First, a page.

Tuesday, March 2, 2010

The beautiful, brand-new, bizarre….and the birds!

Almost a month has passed since I’ve graced you all with the presence of a new post and the reason can be summed up in a single word: research. It’s been a while since I’ve written about my studies (that I’m in the Master’s International program, getting a master’s while serving in Peace Corps). I completed two semesters before coming to Guatemala, and then spent the last year getting to know the people here, the culture and digging in to my work. Earlier this year I decided on a direction for my thesis, which is the next part of the degree and will be consuming my time this next year :) I’m always interested in the economic impact of development initiatives, but since working at an ecological park I’ve also been hooked on conservation so to combine my passions I’m going to try to take a look at the economic impact of conservation activities in community tourism (comparing 3 community tourism sites in Guatemala, one of course being Corazón del Bosque, where I’m working). Unfortunately I don’t have much formal training in this field, so I’m doing quite a bit of catch-up. If anyone happens to know of any good resources or has some input please send it my way…I’d be very grateful!

Now moving on to life stuff…the beginning of February I helped translate and such for the National Birdwatching Encounter, which took place in San Juan La Laguna. The object was to increase awareness of Guatemala as a birding destinantion in the international market. I'm fairly new to the whole birding world, but since last year I've learned quite a bit and have grown rather fond of going to check out birds :) A while back I compiled a list of birds found in the park (from studies by biologists and practicum students)- we have over 70 species, 20 of which are endemic to the area. Birding is a great product for us to offer, as it's a low impact activity with high economic returns...so far it's been difficult for the park to capitalize on, although we do offer a basic guided bird tour through the forest. Anyways, here are a few shots of the event, the first is me with two other members of the Red de Turismo Comunitario de Solola sharing different tour packages with an international tour operator.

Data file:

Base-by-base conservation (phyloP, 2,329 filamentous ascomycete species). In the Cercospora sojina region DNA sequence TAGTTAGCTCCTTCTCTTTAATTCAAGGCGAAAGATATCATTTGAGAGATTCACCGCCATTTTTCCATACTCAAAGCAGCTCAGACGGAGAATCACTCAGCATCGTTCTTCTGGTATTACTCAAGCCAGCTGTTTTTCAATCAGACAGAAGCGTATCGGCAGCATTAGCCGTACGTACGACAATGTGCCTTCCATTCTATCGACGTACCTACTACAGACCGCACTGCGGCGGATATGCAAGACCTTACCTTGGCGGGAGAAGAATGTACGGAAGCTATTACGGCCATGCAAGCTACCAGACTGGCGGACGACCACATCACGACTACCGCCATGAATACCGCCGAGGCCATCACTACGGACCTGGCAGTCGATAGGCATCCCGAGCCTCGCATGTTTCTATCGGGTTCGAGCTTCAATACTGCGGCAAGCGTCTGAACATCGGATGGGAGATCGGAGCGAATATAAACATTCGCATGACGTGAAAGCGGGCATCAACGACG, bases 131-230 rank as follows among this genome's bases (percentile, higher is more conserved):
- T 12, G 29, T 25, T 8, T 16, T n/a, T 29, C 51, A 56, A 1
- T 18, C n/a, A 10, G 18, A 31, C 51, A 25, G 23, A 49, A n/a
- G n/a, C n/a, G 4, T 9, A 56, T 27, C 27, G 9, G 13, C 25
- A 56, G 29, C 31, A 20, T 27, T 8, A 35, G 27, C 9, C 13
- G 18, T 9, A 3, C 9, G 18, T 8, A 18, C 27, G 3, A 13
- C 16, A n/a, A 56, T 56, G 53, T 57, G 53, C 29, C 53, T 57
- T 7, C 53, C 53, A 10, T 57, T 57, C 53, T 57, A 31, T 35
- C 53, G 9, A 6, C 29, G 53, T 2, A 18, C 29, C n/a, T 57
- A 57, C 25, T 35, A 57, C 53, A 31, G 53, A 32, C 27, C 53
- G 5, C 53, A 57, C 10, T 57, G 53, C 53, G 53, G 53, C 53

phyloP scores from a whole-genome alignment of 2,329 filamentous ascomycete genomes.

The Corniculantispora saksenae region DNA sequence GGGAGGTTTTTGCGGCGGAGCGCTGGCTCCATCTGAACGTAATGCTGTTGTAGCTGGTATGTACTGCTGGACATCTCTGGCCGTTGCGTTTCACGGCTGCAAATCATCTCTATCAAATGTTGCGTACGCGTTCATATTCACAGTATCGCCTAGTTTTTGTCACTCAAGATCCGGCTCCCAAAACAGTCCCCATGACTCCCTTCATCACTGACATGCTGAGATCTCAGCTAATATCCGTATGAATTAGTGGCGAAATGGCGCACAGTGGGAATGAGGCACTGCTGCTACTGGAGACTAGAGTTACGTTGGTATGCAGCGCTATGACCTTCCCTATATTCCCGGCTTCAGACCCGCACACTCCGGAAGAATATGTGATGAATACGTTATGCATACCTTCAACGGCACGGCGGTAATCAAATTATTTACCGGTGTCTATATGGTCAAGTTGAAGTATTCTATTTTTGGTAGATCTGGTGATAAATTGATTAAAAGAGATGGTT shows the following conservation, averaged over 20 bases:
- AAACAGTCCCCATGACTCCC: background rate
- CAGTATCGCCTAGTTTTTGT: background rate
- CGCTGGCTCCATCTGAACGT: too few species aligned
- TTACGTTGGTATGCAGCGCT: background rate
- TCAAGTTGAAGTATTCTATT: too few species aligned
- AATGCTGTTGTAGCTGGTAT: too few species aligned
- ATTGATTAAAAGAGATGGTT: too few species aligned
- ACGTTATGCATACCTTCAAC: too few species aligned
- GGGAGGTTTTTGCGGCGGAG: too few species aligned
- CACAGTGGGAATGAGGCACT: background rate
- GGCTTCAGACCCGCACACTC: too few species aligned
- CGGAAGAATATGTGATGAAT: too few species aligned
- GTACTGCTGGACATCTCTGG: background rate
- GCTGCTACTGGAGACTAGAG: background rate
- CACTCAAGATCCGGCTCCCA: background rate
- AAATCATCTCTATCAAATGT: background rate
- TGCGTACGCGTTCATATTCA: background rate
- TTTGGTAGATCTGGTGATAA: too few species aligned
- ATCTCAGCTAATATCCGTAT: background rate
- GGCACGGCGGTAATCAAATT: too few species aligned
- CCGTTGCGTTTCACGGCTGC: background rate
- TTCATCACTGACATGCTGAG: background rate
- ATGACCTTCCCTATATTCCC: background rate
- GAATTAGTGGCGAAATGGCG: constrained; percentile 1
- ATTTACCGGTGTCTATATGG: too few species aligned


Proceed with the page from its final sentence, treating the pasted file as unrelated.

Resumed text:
I had the chance this last weekend to hang out with some good friends at another volunteer’s site. Jamie works with a municipality close to the Mexican border in their park (El Refugio del Quetzal) which is around 90 hectares of dense forest with lush vegetation that houses Guatemala’s national bird, the quetzal. It’s an incredible bird, and although we only saw its tail for the better part of an hour, our patience was rewarded with the glimpse of it majestically flying through the air. I don’t have pics of that unfortunately but you can check some out on google: link to quetzal pics Below you'll see Jamie swinging on a vine, which I attempted as well with more dramatic results... And also an artificial nest they put in the park, with the male's tail sticking out. He's a modern man, taking care of the eggs while the female is out looking for food.

The beautiful park and friends:

Remember when I lived in San Antonio my first three months in Guatemala? As part of training I worked with a group of women weavers. One of their products is the traditional San Antonio huipil (woven blouse) but it’s also one of the most expensive because of the designs/time it takes to make. Ever since I lived there I’ve wanted to have one of my own, so I saved up and made payments from July to January to the aunt of the family where I lived….and now I have one! Here’s a pic of me wearing it for the first time, with Doña Oralia’s mom.

My brand-new huipil:

I have to admit that since living here I’ve grown skeptical of many things…people tell tall tales more often than short ones? But I always listen and respond with the appropriate, “ah, sí?!” So when last month my family tells me they heard about a Catholic church not too far away where a miracle had taken place, shown by floor tiles that lifted up in the form of a cross, my first thought was that someone was playing a joke. However, the next day we head over with the grandparents to check it out and hear the story from the people first hand. A couple weeks before a couple from a town 15 minutes away had come to the church to pray because the husband was sick with a terminal illness, and the doctors said there was no hope for treatment. While at the altar they felt strong tremors of an earthquake. Scared, they began to make their way to the exit when the tremors suddenly stopped. But what they saw in front of the entrance shook them more than ground moving….the floor tiles had raised to form a peak in the exact form of a cross. When they went outside to tell the people what happened, they found out that outside of the church, no one had felt the earth move. Shortly after, the man’s health began to improve and people from far and wide began to frequent the little rural church, praying for healing as well. Everyone began to praise God for this miracle. Maybe you’re like me and have a hard time believing in miracles in today's world (where we use science and rationale to explain everything), but I’ll honestly tell you when I saw this with my own eyes there was something I felt…

The bizarre: